Urinary Incontinence after Radical Prostatectomy

In Australia, thousands of men suffer with a prostate condition every year. Where some are considered mild, other conditions can seriously impact the person’s health – including prostate cancer. 

As the second most common cancer in Australia today, it is likely you or someone you know is undergoing treatment for prostate cancer right now. And while many treatments are successful in curing the cancer altogether, they can sometimes leave other health issues behind in their wake, giving patients a new cause for concern. 

One of the most common side effects after prostate surgery is incontinence. But why is this the case, how does it happen and what can be done to manage it? Read on to learn all about incontinence after prostate surgery. 

It is completely normal to experience a degree of sphincter weakness incontinence once the catheter is removed after surgery.

Symptoms may include stress incontinence, frequency, urgency, urge incontinence, post-micturition dribble, nocturia and nocturnal enuresis. The severity of incontinence varies: some men will have very little bladder control, some men will only have minor leaking for a few days.

Incontinence after prostate cancer treatment.

What Is Post-Prostatectomy Incontinence?

Incontinence is the term used for a loss of bladder control. When the muscles in the bladder weaken, it becomes difficult to ‘hang on’ to urine and control when to allow it to pass. 

Some men with prostate cancer need surgery to treat the condition. The most common type of surgery is a prostatectomy, which involves a surgeon removing part of the prostate and any surrounding area affected by bad cancer cells.  

On the positive side, a prostatectomy gives most patients a high chance of survival – yet the likelihood of those patients developing incontinence is also very high.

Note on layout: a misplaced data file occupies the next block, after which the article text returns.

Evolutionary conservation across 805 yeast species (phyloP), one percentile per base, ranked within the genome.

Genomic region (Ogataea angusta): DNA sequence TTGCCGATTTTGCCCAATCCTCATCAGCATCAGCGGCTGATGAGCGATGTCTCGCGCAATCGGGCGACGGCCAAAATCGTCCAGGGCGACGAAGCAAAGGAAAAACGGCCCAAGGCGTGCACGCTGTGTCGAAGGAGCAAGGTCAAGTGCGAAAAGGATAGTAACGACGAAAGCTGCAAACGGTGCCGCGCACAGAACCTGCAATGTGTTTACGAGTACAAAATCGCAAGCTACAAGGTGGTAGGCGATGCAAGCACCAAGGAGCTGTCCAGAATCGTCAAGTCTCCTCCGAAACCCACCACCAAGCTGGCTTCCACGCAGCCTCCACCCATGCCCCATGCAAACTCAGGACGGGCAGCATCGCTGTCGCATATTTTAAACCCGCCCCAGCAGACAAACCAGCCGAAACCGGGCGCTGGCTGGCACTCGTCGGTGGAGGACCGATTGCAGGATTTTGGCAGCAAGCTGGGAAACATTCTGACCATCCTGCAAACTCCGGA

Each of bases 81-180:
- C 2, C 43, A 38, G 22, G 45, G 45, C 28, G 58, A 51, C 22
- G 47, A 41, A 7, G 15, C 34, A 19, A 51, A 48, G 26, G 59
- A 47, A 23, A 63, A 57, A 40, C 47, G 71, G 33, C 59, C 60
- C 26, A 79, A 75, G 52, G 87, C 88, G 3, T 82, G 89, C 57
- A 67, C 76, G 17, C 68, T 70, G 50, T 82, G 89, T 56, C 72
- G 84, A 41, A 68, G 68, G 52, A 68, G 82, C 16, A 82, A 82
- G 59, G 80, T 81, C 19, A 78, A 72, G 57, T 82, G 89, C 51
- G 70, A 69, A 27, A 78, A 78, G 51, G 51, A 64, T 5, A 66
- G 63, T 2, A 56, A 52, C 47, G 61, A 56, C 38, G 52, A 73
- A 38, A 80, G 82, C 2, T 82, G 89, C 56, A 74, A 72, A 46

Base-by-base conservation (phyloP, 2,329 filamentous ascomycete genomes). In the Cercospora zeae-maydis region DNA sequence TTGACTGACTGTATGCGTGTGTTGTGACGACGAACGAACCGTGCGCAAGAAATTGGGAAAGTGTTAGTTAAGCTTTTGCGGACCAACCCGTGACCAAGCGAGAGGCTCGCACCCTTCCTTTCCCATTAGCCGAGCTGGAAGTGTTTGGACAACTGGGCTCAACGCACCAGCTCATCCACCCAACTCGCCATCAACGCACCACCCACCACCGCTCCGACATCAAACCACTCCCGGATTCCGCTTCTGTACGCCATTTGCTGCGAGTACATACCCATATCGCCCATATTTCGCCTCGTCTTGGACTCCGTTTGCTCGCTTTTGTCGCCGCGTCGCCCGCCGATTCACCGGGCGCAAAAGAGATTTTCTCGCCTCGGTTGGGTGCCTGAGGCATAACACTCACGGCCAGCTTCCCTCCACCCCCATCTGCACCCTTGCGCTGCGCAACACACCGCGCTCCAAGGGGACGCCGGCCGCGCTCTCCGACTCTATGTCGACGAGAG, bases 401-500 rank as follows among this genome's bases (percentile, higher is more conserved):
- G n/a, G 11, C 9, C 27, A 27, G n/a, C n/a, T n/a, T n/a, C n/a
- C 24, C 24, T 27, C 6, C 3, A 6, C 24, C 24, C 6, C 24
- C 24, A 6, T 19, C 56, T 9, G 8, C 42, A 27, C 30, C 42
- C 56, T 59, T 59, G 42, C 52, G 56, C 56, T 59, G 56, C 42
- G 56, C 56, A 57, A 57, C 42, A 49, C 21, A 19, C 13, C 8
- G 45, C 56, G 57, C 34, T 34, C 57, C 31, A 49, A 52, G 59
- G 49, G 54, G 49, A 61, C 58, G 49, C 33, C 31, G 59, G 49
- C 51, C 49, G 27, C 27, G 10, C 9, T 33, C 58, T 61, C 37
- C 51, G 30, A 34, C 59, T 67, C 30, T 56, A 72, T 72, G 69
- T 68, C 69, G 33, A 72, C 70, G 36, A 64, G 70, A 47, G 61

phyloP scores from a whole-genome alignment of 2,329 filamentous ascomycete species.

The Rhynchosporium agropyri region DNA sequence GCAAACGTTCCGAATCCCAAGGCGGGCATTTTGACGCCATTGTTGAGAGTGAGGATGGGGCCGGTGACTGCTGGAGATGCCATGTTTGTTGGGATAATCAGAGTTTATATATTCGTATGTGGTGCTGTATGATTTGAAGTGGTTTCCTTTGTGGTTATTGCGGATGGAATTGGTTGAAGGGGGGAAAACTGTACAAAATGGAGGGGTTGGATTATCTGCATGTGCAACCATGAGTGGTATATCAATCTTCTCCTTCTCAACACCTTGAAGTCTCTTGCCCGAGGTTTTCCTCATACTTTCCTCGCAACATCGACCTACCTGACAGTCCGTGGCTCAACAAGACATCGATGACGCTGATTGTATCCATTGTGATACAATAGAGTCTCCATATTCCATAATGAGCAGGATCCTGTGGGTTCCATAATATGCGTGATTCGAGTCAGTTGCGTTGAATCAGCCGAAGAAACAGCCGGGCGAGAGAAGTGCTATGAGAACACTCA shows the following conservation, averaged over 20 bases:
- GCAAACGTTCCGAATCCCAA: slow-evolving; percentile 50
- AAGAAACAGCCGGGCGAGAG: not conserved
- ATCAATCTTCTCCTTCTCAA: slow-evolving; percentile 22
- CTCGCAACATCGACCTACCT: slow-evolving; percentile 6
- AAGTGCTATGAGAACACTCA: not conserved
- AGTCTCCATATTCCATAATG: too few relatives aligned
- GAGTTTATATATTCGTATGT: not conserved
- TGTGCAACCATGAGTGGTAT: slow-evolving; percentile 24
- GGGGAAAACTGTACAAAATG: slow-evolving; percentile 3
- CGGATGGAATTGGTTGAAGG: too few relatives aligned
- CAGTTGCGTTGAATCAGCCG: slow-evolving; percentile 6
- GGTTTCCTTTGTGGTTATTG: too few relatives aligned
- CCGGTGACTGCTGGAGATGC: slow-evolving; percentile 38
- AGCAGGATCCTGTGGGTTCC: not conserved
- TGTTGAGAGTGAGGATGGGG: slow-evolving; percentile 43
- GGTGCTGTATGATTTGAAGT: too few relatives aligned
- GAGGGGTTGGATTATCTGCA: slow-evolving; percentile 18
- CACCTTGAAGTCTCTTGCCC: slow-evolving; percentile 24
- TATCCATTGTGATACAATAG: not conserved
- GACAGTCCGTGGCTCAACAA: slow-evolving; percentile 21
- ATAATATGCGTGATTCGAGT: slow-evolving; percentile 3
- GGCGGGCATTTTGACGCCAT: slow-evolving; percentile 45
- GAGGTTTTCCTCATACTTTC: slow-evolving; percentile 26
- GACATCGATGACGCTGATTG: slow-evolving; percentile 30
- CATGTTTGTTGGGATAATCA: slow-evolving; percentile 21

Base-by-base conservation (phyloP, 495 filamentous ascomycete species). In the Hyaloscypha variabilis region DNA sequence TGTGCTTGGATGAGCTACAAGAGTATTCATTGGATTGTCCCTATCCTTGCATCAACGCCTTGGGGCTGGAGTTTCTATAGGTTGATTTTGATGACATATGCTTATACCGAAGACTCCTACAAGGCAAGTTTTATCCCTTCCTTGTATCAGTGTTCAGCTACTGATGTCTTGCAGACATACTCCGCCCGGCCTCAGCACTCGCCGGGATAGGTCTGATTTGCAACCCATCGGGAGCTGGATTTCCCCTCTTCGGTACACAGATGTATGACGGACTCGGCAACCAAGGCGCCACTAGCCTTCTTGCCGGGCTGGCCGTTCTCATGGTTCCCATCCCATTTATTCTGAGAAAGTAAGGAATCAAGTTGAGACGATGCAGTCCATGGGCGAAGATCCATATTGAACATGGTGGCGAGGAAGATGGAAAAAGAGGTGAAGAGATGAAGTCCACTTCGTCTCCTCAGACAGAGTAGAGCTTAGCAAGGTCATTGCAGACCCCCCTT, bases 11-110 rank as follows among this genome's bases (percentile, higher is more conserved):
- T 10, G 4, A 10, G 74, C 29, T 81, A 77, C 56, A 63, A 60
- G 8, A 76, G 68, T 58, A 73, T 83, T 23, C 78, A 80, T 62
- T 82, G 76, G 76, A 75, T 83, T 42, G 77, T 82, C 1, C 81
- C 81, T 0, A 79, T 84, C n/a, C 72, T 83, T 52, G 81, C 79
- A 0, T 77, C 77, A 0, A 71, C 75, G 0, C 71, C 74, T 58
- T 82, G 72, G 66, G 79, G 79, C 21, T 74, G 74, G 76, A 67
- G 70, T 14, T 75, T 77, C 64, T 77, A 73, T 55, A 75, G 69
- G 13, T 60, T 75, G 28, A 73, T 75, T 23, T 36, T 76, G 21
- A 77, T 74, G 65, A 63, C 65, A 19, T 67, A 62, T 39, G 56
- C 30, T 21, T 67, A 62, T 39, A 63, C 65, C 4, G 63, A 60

The three types of urinary incontinence are:  

Urge Incontinence

Urge incontinence – when you feel a need to urinate immediately after doing so 

Overflow Incontinence

Overflow incontinence – when the muscles are too weak to empty the bladder fully 

Stress Incontinence

Stress incontinencewhen urine escapes as a result of pressure to the bladder (coughing, sneezing, laughing or lifting a heavy object) 

Learn More About Incontinence

There are several signs you are suffering from prostate cancer incontinence, including: 

  • Slow or interrupted flow of urine 
  • Difficulty passing urine 
  • Needing to pass urine more frequently 
  • Burning or pain when passing urine 
  • The need to urinate immediately after doing so 
  • Rushing to urinate 
  • Blood in the urine 

You may notice one or several of the above signs after a prostatectomy. If this is the case, you should speak with a medical professional as soon as possible. 


Why Urinary Incontinence After Prostatectomy Happens

Incontinence is a problem for men, whatever its origins, and it is certainly the case when it occurs as a result of prostate cancer surgery. 

Just as a prostatectomy is now a widespread procedure to treat men with prostate cancer, so are its side effects – particularly urinary incontinence. Why is this the case?